To determine the efficacy and safety of the haemopoietic colony stimulating factors (G-CSF or GM-CSF) in newborn infants, when used for:
a) treatment of suspected or proven systemic infection to reduce mortality, or
b) prophylaxis, to prevent systemic infection in infants at high risk of nosocomial infection.
To determine, in subgroup analysis, the influence of pre-existing or high risk of neutropenia on the outcome of therapy.

Search strategy: 

PubMed, EMBASE, MEDLINE and the Cochrane Central Register of Controlled Trials (The Cochrane Library, Issue 2, 2003) were searched in April 2003 using the keywords: G-CSF, GM-CSF, infant newborn, with and without the limit Clinical Trial. In addition, reference lists of identified RCTs, meta-analyses and personal files were searched.

Selection criteria: 

The criteria used to select studies for inclusion were:
Design: RCT.
Subjects: Newborn infants in intensive care.
Interventions: G-CSF or GM-CSF given as treatment in conjunction with antibiotics for suspected or microbiologically proven systemic infection. G-CSF or GM-CSF given as prophylaxis with the aim of reducing the incidence of systemic infection.
Outcomes: Treatment studies reporting all cause mortality. Prophylaxis studies reporting subsequent incidence of sepsis and / or mortality.

Data collection and analysis: 

Relative risks (RR) and risk differences (RD) with 95% confidence intervals (CI) using the fixed effect model are reported. Number needed to treat (NNT) was calculated for the outcomes that showed a statistically significant reduction in RR.

Main results: 

Seven treatment studies of 257 infants with suspected systemic bacterial infection and three prophylaxis studies comprising 359 neonates are analysed.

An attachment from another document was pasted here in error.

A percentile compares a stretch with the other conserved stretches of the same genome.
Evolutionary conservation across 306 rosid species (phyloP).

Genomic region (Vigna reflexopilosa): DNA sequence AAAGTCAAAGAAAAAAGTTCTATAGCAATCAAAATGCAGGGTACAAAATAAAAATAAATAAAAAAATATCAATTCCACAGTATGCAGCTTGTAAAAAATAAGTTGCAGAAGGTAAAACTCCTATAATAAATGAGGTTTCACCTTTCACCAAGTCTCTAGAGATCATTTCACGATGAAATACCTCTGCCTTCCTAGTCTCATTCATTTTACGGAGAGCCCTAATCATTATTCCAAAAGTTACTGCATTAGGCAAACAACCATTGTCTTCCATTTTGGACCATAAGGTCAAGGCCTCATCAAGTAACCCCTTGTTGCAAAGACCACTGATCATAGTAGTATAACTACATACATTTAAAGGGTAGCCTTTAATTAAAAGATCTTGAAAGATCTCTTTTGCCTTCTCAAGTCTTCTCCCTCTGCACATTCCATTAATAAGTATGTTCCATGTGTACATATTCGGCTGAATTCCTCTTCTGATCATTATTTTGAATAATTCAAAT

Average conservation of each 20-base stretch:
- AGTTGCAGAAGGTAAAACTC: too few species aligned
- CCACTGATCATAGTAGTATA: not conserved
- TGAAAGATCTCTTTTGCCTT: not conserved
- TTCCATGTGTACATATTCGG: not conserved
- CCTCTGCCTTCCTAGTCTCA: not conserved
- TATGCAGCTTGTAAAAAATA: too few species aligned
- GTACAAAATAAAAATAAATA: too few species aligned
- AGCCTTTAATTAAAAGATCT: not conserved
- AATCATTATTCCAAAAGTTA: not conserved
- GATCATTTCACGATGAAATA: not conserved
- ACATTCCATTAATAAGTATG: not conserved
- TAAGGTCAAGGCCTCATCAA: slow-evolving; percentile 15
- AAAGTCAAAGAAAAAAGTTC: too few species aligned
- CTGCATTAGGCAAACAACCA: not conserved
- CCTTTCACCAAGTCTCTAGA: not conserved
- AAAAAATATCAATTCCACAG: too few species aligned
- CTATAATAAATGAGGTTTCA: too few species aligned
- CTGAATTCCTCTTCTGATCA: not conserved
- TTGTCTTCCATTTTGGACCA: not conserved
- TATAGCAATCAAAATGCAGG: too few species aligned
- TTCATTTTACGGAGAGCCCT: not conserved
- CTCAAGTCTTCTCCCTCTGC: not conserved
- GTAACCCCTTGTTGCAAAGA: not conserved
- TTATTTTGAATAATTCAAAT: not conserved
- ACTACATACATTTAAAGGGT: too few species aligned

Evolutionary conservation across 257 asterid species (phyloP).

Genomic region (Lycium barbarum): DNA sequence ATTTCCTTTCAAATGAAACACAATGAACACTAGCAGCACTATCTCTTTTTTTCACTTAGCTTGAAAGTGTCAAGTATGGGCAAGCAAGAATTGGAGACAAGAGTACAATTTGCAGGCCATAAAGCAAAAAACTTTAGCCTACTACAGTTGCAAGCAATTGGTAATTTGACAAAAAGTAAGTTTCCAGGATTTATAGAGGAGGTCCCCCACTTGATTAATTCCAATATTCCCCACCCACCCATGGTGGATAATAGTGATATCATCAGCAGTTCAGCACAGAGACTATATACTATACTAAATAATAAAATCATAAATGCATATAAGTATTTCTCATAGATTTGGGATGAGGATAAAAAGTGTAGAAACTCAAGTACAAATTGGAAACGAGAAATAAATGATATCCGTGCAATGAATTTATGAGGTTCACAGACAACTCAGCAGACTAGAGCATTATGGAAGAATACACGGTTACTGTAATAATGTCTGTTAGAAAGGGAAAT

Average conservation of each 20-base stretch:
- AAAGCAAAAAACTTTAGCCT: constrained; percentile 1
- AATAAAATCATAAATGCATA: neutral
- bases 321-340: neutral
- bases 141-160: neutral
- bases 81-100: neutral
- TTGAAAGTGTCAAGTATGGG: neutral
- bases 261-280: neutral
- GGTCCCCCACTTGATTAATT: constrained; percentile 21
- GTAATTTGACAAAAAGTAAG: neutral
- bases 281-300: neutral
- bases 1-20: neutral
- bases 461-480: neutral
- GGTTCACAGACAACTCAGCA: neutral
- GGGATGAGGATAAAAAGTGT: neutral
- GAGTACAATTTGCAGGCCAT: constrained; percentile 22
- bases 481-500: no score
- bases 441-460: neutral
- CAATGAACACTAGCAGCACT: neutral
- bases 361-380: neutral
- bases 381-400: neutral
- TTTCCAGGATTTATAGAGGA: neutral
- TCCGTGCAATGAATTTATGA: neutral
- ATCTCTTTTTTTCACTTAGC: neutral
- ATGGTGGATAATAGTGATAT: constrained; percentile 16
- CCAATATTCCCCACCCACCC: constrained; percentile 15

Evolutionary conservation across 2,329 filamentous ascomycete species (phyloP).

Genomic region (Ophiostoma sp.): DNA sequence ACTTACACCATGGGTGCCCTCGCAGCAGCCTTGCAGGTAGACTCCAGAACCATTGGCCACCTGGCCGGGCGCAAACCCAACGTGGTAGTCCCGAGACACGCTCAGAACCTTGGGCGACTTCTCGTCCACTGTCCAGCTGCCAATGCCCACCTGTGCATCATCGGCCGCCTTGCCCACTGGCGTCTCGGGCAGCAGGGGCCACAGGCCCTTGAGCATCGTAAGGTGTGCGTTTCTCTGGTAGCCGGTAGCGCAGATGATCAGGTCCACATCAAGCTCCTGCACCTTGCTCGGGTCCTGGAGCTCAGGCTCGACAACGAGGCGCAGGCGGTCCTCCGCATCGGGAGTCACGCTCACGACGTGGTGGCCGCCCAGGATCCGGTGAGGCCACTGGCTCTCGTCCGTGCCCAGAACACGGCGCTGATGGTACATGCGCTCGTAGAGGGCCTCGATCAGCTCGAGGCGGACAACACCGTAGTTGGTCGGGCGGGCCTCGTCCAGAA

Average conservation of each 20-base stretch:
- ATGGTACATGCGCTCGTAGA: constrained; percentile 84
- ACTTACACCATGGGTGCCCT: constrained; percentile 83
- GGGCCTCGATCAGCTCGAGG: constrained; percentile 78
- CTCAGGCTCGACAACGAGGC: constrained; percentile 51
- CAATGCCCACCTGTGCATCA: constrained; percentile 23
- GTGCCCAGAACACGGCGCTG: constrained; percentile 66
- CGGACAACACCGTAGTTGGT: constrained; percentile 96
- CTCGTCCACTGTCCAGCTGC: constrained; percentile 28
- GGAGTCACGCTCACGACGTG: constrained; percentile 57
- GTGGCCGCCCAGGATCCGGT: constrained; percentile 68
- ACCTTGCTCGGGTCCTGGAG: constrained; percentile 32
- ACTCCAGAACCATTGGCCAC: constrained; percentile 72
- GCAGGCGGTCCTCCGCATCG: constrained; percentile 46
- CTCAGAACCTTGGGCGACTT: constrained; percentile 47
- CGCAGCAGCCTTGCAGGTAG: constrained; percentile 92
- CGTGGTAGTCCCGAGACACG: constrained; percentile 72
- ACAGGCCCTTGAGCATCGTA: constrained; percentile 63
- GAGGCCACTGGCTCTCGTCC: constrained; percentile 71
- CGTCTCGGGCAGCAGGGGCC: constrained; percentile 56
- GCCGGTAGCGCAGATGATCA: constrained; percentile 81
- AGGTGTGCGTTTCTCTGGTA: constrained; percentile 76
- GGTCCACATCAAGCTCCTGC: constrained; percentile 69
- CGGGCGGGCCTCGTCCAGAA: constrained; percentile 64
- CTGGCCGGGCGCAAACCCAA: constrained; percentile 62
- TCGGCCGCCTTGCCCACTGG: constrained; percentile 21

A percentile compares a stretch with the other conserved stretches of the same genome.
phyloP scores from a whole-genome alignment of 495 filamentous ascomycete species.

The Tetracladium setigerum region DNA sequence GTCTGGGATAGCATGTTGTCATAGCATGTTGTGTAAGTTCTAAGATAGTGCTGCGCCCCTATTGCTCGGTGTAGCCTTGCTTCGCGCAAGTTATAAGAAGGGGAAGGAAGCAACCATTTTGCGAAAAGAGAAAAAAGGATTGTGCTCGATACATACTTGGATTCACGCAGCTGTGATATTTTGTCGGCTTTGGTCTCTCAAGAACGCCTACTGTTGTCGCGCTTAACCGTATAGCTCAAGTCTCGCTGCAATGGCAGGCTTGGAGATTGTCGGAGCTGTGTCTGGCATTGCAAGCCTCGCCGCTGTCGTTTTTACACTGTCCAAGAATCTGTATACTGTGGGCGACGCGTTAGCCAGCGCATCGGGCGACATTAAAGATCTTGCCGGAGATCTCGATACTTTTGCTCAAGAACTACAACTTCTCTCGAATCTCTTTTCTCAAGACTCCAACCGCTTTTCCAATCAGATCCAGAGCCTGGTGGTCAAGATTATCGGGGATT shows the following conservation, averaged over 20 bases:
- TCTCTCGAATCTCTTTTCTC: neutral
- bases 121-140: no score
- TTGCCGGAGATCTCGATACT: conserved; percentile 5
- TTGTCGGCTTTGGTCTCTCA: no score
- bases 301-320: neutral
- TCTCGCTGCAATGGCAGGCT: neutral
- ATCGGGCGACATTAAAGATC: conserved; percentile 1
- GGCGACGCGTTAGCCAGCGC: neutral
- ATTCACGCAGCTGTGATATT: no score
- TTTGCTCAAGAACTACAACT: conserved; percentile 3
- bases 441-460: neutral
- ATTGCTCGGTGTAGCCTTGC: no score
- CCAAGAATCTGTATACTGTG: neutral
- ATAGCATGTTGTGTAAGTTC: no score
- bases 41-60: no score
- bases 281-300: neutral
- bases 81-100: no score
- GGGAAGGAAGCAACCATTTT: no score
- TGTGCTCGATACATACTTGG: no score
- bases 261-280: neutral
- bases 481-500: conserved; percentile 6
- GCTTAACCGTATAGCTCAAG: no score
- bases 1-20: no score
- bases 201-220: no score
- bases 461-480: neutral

Treatment studies: There is no evidence that the addition of G-CSF or GM-CSF to antibiotic therapy in preterm infants with suspected systemic infection reduces immediate all cause mortality. No significant survival advantage was seen at 14 days from the start of therapy [typical RR 0.71 (95% CI 0.38,1.33); typical RD -0.05 (95% CI -0.14, 0.04)]. However all seven of the treatment studies were small, the largest recruiting only 60 infants.
The subgroup analysis of 97 infants from three treatment studies who, in addition to systemic infection, had clinically significant neutropenia (< 1.7 x 109/l) at trial entry, does show a significant reduction in mortality by day 14 [RR 0.34 (95% CI 0.12, 0.92); RD -0.18 (95% CI -0.33, -0.03); NNT 6 (95% CI 3-33)].

Prophylaxis studies have not demonstrated a significant reduction in mortality in neonates receiving GM-CSF [RR 0.59 (95% CI 0.24,1.44); RD -0.03 (95% CI -0.08,0.02)]. The identification of sepsis as the primary outcome of prophylaxis studies has been hampered by inadequately stringent definitions of systemic infection. However, data from one study suggest that prophylactic GM-CSF may provide protection against infection when given to preterm infants who are neutropenic or at high risk of developing postnatal neutropenia.